Removing the bloody cloak of full-time work

34 thoughts on “Removing the bloody cloak of full-time work”

  1. Steve, glad to see you enjoying your new expanded horizons in early retirement. I remember the first week when I stepped out into early retirement and it felt strange. But, it was only because I wasn’t used to it. Now, I can’t imagine living without it. You get to create the opportunities that align with your own values and spend as much time as you want with family and friends as you like. Life without the need for money is a life worth living. 🙂

    1. Amen to that, Michael. I can’t imagine being restricted by the confines of a full-time job any more either, and I’ve only been free for a couple of months! 🙂

  2. I have to admit most days/weeks I am just trying to make it until Friday when I can choose to do what I want with my time. Most weekends I don’t even get to choose that 🙂 I am running diligently towards FIRE and hope I can get there sooner rather than later 🙂

    1. I bet you’ll get there sooner than you think. This whole savings thing totally snowballs. You start easily enough, then as things begin to build, we begin seeing the power of the market and letting our money work for ourselves. We moved our retirement date up several times. 🙂

  3. You know, they often say in order for retirement to be successful you have to retire too something. It’s a bit clichéd but I’ve seen more then one person not live but a few months after retirement. In each case they had no ailments before hand. The key seems to be without something to drive you, some goal or reason, we end up aimless. That doesn’t seem to do well for peoples health. Those opportunities each represent paths, now you just have to pick the ones that are right. From what I’ve seen of your blogging and rockstarfinance work you appear to have chosen opportunities driving towards some passions. I suspect itll be a long and interesting one.

    1. Thanks FTF. It’s very true, retiring TO something is so much more important than retiring FROM something – especially if you actually liked your job before you quit. Early retirement isn’t the time to just “do nothing”. It’s a time to do exactly what you want until you get tired of it. Then, on to something else!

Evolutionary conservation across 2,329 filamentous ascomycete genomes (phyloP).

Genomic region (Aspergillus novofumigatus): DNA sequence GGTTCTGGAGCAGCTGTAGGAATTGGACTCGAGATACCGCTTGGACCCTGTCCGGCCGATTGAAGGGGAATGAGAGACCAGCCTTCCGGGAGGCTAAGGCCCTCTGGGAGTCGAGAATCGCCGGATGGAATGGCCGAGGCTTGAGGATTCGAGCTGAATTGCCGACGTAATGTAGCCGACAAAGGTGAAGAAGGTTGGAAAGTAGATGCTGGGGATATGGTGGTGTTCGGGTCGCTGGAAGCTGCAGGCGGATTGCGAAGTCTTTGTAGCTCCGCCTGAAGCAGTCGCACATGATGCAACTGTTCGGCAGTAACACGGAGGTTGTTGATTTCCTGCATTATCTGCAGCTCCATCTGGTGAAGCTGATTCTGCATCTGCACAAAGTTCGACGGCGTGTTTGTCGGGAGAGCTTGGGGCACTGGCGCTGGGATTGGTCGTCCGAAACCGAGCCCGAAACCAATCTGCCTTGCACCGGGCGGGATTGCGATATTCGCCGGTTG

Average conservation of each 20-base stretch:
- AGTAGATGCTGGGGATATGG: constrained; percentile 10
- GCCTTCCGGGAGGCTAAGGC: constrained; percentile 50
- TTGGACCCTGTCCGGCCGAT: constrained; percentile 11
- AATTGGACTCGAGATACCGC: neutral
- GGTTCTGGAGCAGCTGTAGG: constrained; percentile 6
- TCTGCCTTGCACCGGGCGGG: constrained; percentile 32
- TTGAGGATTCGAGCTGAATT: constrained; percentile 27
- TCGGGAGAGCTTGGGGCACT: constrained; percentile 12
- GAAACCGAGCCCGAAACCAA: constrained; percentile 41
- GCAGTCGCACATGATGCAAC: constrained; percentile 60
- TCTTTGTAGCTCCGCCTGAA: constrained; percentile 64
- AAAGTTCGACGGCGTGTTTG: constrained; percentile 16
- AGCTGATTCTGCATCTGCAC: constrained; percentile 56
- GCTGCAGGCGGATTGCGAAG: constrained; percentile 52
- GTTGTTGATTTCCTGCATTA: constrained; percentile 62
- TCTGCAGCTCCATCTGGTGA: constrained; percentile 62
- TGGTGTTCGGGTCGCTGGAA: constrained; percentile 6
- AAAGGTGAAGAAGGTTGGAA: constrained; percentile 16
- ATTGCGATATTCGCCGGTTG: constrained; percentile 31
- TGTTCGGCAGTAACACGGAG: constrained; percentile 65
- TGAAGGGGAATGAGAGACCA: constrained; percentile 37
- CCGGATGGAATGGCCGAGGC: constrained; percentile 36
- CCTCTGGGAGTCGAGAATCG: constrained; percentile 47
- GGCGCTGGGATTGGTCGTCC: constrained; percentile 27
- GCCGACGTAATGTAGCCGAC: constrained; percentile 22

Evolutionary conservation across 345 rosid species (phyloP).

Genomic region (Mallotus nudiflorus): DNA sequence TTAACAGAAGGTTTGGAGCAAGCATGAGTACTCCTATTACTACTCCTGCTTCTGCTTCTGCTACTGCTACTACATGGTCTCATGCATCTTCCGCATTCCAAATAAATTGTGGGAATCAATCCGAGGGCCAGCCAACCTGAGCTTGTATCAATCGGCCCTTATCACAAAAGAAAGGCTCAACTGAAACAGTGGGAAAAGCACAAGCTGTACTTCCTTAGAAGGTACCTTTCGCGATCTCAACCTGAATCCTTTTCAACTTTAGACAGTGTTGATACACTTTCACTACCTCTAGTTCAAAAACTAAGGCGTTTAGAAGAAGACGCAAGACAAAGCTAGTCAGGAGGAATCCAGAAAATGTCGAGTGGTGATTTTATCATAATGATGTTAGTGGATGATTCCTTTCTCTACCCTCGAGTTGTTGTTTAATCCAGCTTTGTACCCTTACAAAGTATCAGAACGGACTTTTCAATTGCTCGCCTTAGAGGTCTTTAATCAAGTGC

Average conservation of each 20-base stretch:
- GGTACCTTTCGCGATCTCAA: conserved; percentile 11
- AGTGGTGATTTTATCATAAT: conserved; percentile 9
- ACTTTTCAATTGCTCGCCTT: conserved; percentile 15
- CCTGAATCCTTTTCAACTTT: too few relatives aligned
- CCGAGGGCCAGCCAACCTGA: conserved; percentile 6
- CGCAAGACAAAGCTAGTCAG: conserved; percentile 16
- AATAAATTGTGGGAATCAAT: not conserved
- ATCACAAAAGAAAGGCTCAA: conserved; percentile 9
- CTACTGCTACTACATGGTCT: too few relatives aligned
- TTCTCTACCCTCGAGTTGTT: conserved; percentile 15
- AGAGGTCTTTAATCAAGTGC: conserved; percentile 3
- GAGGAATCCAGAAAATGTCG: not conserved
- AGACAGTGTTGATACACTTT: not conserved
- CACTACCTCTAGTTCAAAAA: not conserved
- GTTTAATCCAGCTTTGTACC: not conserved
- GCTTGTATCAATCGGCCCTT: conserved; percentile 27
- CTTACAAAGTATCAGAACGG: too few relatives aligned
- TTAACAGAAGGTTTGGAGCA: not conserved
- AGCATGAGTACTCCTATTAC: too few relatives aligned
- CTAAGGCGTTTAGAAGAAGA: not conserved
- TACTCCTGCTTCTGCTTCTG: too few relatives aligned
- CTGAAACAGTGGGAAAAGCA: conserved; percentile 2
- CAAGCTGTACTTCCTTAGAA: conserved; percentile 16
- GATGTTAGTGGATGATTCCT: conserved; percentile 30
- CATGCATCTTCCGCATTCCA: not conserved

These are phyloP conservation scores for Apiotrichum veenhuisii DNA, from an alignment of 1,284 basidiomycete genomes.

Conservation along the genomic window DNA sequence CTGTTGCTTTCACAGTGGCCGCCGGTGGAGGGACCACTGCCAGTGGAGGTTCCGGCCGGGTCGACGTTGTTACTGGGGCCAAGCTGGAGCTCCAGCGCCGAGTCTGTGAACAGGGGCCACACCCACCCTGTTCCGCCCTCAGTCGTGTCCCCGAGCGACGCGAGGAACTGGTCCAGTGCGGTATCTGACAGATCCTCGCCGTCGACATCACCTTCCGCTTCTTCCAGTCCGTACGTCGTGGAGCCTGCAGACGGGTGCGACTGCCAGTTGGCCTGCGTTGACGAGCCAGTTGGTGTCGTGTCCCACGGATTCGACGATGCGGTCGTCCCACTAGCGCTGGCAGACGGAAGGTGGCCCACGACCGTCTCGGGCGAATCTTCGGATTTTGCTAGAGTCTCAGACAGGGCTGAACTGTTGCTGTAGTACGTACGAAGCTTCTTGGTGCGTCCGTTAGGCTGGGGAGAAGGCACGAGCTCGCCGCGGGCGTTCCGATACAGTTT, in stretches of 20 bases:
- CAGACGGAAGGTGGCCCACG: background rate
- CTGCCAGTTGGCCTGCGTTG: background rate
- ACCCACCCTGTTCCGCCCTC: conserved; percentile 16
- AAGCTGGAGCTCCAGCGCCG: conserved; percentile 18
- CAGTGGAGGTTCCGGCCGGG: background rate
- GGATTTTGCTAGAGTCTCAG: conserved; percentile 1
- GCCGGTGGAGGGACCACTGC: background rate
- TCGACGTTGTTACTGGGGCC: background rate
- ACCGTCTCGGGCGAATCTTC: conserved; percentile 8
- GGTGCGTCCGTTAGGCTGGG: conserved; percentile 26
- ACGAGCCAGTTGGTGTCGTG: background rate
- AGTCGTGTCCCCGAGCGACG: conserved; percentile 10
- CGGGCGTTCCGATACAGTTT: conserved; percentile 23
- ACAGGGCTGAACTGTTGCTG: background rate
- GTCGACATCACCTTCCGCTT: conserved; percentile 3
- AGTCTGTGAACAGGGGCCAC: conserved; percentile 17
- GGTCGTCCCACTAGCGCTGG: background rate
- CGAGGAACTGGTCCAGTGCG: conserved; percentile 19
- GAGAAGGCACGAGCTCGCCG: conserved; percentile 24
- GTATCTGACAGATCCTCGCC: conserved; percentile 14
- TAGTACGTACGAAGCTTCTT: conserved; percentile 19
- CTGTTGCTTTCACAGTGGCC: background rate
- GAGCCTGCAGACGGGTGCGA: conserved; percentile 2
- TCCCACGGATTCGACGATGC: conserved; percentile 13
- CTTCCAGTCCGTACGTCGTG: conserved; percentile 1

4. Removing the cloak sounds great. I always get the Sunday dread (as Earn Save Invest recently described it) and it is even worse when I know I am going to be on call the next day. The uncertainty of what may walk through the hospital door never gets easier for me.

    Enjoy the time and the ability to choose your path! Enjoy the beginning!

  5. Ah, you retirees are all the same – get a job and get back to work!

    Just kidding – I’m so envious, I could just throw up! 🙂 I can’t wait until I set my own priorities and chase the opportunities I want and not be stuck with just the evenings and weekends for it. Congrats again!

    — Jim

  6. Sounds like you’re really enjoying early retirement. That’s awesome. It’s really great that you can work on whatever you want. Early retirement really is full of opportunities. People who complain about retirement just need to be more open minded about them.

    1. Yup – and maybe those who complain about retirement should go back to work if they can…you know, if retirement is really that bad. 😉

  7. Re: hamsters. Is your idea to match a person to a hamster or more hamster to hamster ala match.com for rodents? JK. I loved the exuberance of your post. My husband and I are on the cusp of FIRE. I have dropped down to three days a week. As I sit here on a Monday morning having just finished my yoga, all I can say is yes. This girl is (almost) on FIRE!

  8. Well said, thanks for your perspective from the other side! I can see the other side from where I sit (days away from retirement) and the grass appears to be greener, it is nice to get some confirmation that indeed it is.